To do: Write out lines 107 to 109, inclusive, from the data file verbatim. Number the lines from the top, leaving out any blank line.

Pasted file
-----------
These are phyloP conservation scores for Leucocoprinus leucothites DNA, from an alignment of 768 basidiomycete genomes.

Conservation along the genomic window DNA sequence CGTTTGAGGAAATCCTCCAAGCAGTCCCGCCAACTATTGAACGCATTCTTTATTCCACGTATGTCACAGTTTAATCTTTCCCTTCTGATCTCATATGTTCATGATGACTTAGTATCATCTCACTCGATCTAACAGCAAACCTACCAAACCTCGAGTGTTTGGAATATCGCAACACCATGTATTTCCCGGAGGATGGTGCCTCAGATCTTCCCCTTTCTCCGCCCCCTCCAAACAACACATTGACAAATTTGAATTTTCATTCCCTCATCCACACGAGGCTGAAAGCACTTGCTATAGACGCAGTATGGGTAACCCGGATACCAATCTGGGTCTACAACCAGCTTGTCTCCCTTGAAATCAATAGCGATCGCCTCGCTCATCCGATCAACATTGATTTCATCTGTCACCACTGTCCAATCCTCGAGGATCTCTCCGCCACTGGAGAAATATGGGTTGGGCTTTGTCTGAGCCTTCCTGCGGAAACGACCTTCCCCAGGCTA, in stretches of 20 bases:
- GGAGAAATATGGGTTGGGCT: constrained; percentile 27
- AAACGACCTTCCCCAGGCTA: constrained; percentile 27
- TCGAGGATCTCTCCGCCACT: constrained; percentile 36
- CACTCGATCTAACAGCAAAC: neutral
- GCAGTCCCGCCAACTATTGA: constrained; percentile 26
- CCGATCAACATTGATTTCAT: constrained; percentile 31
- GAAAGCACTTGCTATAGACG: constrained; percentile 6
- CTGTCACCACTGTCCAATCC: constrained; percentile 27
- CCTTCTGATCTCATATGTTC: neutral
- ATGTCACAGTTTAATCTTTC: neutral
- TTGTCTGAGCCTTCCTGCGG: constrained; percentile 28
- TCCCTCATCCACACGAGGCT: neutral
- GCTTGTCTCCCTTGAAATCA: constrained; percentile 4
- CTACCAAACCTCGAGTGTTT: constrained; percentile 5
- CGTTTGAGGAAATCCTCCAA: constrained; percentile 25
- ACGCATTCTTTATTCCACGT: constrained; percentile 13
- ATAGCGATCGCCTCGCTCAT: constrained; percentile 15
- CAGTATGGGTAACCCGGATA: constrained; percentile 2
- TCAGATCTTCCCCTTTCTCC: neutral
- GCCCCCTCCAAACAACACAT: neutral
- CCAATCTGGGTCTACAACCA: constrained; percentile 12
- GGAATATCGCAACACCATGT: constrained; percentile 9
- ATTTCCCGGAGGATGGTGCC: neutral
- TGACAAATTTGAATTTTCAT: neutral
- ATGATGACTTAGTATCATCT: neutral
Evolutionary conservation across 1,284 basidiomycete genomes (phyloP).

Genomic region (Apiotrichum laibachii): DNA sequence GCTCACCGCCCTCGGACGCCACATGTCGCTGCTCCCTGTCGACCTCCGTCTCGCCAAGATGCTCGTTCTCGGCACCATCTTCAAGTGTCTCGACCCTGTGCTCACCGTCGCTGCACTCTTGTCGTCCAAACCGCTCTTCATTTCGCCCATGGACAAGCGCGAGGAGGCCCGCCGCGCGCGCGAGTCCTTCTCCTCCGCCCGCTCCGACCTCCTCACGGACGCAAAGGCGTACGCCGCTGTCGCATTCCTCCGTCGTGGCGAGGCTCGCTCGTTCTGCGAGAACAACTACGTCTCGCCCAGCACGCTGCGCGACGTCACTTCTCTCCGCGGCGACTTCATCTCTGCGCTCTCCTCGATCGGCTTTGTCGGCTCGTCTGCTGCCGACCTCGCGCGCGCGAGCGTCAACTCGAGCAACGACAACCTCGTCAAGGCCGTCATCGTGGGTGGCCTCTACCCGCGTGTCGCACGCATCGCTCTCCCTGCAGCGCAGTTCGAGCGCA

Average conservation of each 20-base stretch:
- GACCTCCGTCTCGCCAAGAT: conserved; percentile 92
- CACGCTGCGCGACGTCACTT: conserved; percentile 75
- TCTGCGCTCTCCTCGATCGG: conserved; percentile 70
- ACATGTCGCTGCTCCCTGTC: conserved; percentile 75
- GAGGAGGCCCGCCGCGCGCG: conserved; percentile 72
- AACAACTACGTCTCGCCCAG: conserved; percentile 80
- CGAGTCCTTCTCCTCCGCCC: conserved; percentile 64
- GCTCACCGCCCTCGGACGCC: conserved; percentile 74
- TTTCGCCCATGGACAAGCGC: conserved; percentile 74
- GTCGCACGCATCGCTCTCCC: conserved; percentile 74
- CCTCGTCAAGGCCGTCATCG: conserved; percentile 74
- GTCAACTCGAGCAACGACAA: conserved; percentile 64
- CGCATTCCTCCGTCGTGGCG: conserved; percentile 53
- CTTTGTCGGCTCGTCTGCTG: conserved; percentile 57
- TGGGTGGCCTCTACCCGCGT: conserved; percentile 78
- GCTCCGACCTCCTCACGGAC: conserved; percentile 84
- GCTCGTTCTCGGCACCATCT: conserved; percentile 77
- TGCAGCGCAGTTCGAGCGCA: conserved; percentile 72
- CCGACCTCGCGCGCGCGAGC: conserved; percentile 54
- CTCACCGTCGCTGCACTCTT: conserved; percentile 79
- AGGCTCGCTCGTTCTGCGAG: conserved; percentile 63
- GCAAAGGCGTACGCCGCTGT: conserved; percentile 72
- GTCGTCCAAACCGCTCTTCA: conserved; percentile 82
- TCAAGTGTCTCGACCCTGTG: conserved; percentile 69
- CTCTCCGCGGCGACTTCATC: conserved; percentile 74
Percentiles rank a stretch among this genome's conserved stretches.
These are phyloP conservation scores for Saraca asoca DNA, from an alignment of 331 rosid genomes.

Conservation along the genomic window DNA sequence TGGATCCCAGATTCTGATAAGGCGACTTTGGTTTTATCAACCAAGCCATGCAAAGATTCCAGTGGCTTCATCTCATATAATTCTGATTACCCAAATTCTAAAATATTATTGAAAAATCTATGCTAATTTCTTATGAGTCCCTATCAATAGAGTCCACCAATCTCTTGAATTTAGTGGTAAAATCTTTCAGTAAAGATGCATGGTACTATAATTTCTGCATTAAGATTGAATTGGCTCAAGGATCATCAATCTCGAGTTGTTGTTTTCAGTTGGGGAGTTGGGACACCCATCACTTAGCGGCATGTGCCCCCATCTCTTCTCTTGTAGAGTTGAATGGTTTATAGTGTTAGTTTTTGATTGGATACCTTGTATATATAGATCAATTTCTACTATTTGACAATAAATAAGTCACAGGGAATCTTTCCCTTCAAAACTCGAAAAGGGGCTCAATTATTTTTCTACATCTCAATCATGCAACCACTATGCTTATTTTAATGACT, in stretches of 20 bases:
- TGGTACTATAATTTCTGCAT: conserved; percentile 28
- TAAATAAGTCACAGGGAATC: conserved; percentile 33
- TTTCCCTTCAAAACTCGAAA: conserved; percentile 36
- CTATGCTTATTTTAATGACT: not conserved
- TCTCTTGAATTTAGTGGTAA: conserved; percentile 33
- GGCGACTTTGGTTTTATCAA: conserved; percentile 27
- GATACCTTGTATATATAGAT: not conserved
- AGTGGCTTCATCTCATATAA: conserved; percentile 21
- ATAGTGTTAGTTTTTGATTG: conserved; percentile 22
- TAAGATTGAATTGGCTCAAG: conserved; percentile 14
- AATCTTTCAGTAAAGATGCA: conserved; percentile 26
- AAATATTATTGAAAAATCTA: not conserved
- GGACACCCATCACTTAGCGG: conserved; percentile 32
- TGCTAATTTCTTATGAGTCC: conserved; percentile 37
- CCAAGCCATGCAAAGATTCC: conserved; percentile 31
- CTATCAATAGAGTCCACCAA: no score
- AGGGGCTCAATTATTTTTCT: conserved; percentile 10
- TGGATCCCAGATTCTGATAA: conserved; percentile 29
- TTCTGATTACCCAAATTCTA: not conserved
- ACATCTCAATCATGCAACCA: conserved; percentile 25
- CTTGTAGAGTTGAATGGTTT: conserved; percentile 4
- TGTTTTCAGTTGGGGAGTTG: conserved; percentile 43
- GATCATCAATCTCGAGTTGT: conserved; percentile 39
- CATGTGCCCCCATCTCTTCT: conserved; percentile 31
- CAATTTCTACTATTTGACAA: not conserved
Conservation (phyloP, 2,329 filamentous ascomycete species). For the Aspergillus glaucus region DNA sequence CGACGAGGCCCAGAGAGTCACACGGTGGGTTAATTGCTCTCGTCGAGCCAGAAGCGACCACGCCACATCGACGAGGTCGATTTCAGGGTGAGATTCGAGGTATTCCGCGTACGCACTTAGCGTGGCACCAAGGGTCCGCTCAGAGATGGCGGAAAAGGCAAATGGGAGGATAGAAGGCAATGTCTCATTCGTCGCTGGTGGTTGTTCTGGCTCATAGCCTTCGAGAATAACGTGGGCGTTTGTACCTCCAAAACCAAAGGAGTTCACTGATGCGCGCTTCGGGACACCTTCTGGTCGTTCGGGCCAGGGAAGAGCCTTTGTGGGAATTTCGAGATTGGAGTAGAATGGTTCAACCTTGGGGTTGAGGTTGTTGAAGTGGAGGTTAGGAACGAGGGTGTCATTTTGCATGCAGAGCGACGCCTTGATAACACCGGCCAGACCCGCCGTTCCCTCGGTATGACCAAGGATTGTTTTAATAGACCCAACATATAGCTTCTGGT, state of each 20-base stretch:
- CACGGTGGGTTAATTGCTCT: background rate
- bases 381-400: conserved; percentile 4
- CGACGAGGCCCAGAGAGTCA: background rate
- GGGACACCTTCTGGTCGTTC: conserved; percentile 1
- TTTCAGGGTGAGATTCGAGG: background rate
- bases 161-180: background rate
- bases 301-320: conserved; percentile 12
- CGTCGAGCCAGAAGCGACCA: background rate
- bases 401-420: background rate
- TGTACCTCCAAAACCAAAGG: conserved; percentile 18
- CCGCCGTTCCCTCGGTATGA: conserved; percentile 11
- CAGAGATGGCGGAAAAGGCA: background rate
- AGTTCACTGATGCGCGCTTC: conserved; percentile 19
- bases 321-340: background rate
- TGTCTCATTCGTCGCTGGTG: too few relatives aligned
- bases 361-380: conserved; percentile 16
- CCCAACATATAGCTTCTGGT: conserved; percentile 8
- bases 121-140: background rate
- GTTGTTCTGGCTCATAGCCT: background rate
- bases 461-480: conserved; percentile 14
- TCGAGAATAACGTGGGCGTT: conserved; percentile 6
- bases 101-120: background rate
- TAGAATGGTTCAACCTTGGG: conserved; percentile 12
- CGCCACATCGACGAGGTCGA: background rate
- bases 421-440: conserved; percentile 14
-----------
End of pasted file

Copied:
- TAGAATGGTTCAACCTTGGG: conserved; percentile 12
- CGCCACATCGACGAGGTCGA: background rate
- bases 421-440: conserved; percentile 14